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Research: On-Campus Summer 2014

Abby StapletonRandy DeJong teamed up with student Abby Stapleton to observe the interactions
between bacteriophages (viruses that infect bacteria) and their bacteria hosts. The project utilized genomics to observe bacteriophage abundance, important genes within bacteria for these relationships and horizontal gene transfer events.

Josiah ValkRyan Bebej worked with student Josiah Valk to analyze a wealth of data concerning the evolution of modern whales from their terrestrial ancestors in order to make inferences about the behavioral capabilities of early fossil whales.

Dorthea Liesman and Stacy Hooker

Monica LangelandKeith Grasman and students Monica Langeland, Stacy Hooker and Dorthea Leisman did research funded by the US Fish and Wildlife Service. Two related projects investigated the effects of pollution on fish-eating birds such as gulls, terns, and loons in Michigan and New York. The team did field work involving measuring birds and taking blood samples and analysis back in the lab.


Ye In Oh and Nate ButeynDave Koetje, Herb Fynewever and Amy Wilstermann worked with students Ye In Oh and Nate Buteyn to assess the effectiveness of investigative labs in Biology 224 and 225. The project involved reviewing data from three past semesters and working towards a new lab manual, as well as sharing their findings in the form of manuscripts for publication in professional journals.

Leanna DeJong and Thuy-Nhi NguyenDarren Proppe conducted research with students Leanna DeJong and Thuy-Nhi Nguyen at Au Sable Institute to test whether playing the conspecific (male bird species) songs of five bird species increases establishment rates of those species in Northern Michigan. The students also received course credit while gaining research experience.



Tran NguyenAbuoma NwadikeCalvin students Tran Nguyen and Abuoma Nwadike did research with Anding Shen. They are investigating how HIV remains as a latent reservoir in resting T helper cells to ensure viral persistence in patients that have undergone treatment with highly active antiretroviral therapy (HAART). The students did tissue culture and learned valuable research skills.

Courtney glupkerPeter BoersmaJohn Ubels worked with students on two research projects. The first project with student Peter Boersma, looked at the effect of UVB radiation on the corneal epithelium of the eye, and whether or not more K+ in the tears will protect the eye from self-induced cell death. The second project, with Professor Loren Haarsma of the physics department and student Jodie DeVries, focuses on the same topic, but involves electrophysiology to investigate.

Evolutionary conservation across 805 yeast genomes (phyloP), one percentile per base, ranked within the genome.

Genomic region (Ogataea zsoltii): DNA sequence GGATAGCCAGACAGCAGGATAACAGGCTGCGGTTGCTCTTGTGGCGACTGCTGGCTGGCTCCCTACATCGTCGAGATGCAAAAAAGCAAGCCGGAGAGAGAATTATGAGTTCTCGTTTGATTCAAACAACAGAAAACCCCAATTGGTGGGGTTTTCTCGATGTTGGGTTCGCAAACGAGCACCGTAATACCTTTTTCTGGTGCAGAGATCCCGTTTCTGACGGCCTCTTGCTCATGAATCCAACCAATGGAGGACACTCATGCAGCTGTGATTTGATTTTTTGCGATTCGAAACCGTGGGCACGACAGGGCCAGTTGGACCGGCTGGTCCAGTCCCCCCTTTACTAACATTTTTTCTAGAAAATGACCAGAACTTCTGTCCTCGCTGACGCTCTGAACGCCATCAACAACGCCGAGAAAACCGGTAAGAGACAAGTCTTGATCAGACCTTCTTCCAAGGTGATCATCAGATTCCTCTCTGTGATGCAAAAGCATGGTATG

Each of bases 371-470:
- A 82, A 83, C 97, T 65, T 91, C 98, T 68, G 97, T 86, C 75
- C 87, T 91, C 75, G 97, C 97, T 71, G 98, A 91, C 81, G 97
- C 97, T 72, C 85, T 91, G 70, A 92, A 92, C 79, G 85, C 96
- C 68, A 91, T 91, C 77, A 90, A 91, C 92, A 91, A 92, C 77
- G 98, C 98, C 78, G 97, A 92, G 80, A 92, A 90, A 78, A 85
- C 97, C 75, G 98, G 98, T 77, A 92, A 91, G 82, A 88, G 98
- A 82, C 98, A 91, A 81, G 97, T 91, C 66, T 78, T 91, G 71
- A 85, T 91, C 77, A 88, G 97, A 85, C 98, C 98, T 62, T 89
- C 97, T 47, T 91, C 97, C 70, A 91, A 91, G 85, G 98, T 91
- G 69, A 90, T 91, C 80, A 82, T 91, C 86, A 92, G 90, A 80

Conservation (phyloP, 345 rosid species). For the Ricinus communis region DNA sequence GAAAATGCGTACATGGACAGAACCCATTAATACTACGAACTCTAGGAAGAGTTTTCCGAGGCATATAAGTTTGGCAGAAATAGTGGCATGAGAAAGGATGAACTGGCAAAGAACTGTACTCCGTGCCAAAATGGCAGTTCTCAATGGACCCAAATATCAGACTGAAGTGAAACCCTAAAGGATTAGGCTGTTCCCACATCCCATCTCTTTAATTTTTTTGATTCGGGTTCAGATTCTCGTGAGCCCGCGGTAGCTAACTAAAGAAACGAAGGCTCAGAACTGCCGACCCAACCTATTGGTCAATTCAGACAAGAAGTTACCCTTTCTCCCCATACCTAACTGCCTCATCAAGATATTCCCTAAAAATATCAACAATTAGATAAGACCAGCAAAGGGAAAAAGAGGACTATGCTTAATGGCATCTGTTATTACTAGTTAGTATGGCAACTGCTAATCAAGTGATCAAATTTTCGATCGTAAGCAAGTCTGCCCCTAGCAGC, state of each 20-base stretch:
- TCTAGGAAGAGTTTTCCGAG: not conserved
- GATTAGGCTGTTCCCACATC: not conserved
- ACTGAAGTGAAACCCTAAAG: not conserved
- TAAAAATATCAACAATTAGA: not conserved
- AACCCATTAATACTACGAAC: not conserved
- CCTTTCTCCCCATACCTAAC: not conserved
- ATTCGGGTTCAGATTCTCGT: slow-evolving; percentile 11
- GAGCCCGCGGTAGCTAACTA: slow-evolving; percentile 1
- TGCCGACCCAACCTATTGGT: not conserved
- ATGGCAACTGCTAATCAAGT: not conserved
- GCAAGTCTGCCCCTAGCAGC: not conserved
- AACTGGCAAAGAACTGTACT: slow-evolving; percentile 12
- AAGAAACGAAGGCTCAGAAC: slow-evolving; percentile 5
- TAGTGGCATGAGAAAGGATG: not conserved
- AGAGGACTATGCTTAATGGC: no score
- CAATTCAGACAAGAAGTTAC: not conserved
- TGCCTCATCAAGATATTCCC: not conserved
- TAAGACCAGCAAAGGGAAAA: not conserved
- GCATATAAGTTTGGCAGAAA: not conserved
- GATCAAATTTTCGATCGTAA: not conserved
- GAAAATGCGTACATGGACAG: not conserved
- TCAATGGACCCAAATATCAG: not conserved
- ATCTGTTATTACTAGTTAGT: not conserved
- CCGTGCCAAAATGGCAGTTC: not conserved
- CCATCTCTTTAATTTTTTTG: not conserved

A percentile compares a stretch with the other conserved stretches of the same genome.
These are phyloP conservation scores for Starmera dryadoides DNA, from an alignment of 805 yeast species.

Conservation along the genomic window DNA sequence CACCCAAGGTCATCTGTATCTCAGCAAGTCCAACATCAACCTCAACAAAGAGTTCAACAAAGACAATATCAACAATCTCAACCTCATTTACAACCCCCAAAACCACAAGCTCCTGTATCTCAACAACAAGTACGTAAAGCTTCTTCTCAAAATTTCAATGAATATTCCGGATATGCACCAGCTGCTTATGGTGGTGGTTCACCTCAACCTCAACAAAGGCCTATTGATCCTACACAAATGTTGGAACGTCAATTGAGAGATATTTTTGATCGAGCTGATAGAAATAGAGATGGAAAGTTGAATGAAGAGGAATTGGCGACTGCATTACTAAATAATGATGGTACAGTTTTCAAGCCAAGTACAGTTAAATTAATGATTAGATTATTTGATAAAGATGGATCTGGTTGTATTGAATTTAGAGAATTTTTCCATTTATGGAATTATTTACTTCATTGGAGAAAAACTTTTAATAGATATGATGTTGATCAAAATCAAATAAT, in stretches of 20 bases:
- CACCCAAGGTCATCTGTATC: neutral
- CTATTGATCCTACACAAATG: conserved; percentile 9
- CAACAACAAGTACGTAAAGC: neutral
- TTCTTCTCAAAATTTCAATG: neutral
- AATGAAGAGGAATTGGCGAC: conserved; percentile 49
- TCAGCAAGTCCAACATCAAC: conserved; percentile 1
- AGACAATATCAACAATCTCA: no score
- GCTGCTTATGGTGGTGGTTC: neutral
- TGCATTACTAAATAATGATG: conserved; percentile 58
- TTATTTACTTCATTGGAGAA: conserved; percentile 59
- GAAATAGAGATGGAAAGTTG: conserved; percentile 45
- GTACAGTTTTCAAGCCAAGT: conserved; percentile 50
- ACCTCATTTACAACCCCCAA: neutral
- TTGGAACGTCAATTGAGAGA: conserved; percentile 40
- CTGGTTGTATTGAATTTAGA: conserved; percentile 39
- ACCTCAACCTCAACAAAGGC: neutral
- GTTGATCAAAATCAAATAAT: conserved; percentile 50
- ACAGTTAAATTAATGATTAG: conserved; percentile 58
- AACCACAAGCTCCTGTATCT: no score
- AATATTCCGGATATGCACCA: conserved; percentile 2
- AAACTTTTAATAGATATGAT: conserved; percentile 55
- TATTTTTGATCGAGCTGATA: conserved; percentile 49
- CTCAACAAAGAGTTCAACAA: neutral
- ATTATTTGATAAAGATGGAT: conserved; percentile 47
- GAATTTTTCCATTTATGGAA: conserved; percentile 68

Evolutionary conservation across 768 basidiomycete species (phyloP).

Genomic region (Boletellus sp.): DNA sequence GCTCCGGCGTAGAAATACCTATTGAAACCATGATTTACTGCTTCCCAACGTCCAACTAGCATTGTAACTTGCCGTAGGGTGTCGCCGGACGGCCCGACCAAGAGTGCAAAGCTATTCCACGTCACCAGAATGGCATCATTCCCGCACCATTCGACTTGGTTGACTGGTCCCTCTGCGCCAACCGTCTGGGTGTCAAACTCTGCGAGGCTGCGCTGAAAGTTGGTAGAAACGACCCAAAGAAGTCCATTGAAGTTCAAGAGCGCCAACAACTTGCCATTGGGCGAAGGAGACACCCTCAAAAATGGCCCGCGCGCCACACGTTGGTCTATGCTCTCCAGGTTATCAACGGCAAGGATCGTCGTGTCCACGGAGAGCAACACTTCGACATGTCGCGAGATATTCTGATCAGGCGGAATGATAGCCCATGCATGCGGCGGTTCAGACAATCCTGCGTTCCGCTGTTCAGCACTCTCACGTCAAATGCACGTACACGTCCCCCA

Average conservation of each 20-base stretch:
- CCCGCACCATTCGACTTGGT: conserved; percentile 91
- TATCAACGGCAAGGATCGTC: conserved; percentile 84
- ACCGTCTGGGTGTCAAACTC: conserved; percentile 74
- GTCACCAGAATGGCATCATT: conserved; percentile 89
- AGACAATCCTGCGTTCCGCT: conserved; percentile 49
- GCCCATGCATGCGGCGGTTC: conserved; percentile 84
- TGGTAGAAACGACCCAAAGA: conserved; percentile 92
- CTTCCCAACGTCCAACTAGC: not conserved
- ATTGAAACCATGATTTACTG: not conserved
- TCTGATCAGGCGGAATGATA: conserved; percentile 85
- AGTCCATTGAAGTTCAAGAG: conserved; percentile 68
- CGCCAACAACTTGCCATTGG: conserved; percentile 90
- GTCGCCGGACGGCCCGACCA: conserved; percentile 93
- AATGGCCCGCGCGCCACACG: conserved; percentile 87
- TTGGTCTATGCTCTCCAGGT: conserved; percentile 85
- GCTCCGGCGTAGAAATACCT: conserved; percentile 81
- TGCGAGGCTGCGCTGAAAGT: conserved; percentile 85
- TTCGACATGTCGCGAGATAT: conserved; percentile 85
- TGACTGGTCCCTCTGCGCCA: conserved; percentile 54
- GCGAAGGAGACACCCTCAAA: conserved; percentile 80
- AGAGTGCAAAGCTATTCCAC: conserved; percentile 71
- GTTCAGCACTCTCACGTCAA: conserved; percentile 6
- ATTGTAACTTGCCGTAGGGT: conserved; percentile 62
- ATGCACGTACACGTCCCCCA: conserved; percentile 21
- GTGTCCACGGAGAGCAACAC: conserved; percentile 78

Jon Knott and David PostmaCassidy RichardMarissa BeversluisKarl Boldenow



Randy Van Dragt has supervsed three projects this past summer. The first was in collaboration with students Jonathan Knott and David Postma, who worked on assessing the growth of a small woodlot on Calvin’s ecosystem preserve where they conducted the 40-year census of the forest populations. The second project with student Cassidy Richard involved examining the insect population at the restored prairie at Flat Iron Lake, and how it changes and adapts to fires that help maintain the grasslands. Lastly, in conjunction with students Marissa Beversluis and Karl Boldenow, Randy has overseen land management of the ecosystem preserve on Calvin’s campus.

Deanna Geelhoed and Kra SmitCaitlin StrickwerdaAndre Otte

Dave Warners also participated in three summer projects. With students Kara Smit and Deanna Geelhoed and director of community engagement Gail Heffner, Dave investigated the restoration of native plants and native habitats in urban areas that are on and off of Calvin’s campus. He also worked with student Caitlyn Strikwerda to document a variety of responses to climate change exhibited by the diversity of plants at the Flat Iron Lake preserve. Lastly, Dave continued his work on assessing stream health of the local watershed, Plaster Creek, with student Andre Otte.

Jonathin LinJohn Wertz and student Jonathan Lin worked on characterizing the gut bacteria of cephalote ants, a bacterial community that appears to be a key to the survival of their host. They examined substrate use, products produced, growth in varying conditions and other assays to characterize the bacteria. 

Summer 2013 research projects

Summer 2012 research projects

Summer 2011 research projects

Summer 2010 research projects

Summer 2009 research projects




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